Do-Nothing Deficit Reduction

In all the debate on the Deficit Commission, there is much discussion on entitlements and taxes, but another important factor in our economy is energy policy, where scant little is being said. However, there is an important aspect of energy policy that could have an immediate affect on the deficit – and would reduce gas prices to boot! Deficit Commission Report a Sobering Reminder on U.S. Ethanol Policy Reform

The reality is that there are some easy places to start if Congress and the Obama Administration are serious about cutting the deficit and restoring fiscal responsibility. For instance, they simply need to let 30 years of antiquated, ineffective and costly U.S. ethanol subsidies and tariffs expire on December 31. (Interestingly enough, this recommendation was nowhere to be found in the deficit reduction proposal, as Jason Linkins points out in his Huffington Post piece today.)

The fact that members of Congress from both parties have already vowed to move forward together on this issue is not surprising. At a cost of $6 billion per year and a total of $45 billion since 1980, taxpayer-funded subsidies are no longer needed to support a mature industry that will continue to thrive for years to come because Congress mandates gasoline blenders use ever increasing amounts of ethanol. And by ending the ethanol import tariff – which was put in place to offset the cost of the subsidies – Americans would benefit from lower fuel prices, greater energy diversity and access to cleaner alternatives like sugarcane ethanol.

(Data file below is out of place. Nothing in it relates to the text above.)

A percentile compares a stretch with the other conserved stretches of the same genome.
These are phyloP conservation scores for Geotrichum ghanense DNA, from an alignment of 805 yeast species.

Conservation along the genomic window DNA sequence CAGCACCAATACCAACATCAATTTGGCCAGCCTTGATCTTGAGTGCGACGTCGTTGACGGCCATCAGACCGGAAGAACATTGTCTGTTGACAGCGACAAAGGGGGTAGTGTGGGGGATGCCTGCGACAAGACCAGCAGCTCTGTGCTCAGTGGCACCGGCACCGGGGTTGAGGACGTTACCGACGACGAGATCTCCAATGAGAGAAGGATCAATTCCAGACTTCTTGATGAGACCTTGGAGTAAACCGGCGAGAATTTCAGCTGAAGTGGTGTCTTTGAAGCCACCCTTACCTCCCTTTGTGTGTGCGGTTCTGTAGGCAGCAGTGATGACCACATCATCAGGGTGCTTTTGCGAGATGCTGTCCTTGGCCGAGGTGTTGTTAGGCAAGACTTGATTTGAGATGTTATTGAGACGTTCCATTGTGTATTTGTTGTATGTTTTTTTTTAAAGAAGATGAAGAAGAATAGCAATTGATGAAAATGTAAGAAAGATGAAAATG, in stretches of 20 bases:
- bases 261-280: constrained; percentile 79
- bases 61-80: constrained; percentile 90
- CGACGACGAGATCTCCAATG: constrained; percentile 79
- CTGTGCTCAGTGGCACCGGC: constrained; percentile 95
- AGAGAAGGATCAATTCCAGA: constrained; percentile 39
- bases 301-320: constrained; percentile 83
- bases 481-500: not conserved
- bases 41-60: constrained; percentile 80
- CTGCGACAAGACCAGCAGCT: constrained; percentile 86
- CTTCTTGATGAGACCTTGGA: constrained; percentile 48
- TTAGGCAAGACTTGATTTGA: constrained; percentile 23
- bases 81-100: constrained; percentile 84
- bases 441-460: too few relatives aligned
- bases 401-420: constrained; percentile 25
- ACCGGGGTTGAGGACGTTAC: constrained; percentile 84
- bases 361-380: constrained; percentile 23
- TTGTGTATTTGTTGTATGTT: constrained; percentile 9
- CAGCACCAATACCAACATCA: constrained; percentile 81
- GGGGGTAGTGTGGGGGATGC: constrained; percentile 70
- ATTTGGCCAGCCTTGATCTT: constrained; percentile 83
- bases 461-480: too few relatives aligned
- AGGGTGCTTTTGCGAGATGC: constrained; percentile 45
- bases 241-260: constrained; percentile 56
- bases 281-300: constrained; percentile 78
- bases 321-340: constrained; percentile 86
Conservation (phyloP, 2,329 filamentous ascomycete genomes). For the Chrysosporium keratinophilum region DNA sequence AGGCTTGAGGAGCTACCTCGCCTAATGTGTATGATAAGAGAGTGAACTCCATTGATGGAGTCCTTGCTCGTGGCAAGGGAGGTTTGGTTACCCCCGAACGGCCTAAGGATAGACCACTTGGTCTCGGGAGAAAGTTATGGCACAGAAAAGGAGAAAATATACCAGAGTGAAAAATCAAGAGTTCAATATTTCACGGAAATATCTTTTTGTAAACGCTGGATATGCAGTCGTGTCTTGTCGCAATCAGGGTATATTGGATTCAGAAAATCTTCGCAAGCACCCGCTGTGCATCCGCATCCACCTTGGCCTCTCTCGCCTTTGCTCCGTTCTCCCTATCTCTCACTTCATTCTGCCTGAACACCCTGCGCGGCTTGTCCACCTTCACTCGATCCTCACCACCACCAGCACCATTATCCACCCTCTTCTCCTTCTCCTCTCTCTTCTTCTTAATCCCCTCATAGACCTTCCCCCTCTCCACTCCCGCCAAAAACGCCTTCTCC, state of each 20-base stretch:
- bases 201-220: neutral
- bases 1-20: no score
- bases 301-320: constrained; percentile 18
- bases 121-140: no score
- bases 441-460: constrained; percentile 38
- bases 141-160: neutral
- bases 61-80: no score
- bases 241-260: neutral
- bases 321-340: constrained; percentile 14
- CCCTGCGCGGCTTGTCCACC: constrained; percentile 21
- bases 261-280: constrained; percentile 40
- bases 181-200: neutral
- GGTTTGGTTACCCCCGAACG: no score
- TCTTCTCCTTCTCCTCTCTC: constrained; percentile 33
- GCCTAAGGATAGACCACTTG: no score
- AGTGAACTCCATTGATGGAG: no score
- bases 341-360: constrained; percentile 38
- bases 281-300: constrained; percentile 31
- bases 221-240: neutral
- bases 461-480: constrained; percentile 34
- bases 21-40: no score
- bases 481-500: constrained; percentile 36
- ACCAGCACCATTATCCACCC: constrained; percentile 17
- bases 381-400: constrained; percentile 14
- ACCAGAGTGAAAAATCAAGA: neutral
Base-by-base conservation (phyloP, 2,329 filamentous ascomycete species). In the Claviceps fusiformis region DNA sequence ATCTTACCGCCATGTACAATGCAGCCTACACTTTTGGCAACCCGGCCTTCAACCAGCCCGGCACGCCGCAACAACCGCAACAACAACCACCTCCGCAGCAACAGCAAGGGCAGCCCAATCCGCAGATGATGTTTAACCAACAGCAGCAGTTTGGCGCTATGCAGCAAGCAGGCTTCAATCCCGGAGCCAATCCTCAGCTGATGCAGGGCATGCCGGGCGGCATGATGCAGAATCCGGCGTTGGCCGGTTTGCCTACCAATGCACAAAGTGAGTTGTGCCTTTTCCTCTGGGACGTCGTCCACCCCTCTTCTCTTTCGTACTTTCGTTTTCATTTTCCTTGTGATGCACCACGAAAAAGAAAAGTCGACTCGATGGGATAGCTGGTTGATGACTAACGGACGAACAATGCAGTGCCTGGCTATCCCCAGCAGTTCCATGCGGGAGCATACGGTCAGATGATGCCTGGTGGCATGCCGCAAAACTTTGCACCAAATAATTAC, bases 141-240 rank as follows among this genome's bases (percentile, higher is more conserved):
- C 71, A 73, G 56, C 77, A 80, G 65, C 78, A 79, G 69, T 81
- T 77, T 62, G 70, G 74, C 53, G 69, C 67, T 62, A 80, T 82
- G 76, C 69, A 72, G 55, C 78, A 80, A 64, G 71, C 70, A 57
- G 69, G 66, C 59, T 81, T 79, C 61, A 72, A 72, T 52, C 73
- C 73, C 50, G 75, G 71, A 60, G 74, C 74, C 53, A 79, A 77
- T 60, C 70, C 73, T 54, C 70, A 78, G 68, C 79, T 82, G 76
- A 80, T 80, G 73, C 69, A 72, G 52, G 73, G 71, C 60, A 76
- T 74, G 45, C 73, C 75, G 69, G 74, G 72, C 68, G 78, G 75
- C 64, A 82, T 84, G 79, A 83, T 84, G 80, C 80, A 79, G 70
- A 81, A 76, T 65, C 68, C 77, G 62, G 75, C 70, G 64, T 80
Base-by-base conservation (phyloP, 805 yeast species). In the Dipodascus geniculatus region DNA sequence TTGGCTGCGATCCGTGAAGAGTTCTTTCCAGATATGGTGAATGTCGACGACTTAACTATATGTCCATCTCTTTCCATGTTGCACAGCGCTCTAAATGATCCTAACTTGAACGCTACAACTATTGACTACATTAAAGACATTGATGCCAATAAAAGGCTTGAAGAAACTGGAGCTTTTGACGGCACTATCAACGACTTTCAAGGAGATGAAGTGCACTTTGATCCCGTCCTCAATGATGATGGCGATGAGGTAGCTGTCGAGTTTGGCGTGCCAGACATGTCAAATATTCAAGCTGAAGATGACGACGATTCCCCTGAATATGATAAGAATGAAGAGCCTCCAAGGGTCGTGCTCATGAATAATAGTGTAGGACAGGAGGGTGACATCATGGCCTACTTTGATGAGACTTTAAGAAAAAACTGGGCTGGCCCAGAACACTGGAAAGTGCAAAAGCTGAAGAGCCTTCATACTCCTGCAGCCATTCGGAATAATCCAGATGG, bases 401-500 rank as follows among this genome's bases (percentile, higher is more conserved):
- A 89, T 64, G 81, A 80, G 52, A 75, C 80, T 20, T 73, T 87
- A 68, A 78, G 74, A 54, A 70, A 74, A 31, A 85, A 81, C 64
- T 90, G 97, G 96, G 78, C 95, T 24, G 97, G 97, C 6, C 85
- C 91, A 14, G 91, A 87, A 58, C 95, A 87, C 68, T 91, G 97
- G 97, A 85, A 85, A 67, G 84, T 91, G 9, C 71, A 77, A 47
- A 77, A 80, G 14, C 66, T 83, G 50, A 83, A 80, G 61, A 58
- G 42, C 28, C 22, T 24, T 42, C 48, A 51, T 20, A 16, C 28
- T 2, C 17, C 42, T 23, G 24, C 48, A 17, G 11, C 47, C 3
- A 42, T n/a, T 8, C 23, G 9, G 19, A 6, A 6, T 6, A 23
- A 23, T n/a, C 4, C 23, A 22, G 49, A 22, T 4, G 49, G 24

Saving $6 billion a year is nothing to sneeze at, and Congress wouldn’t even have to do anything. They simply need to let these policies expire at the end of the year. And it would help the economy to have reduced fuel prices – as higher fuel prices have been used to justify increasing prices on things such as food and travel. Cheaper gas prices would benefit everyone – young and old, rich and poor – so it would be putting money back in the pockets of those who need it and those who can invest it or otherwise spend it (read: stimulate the economy). Here’s hoping for a $6 billion cheaper New Year.

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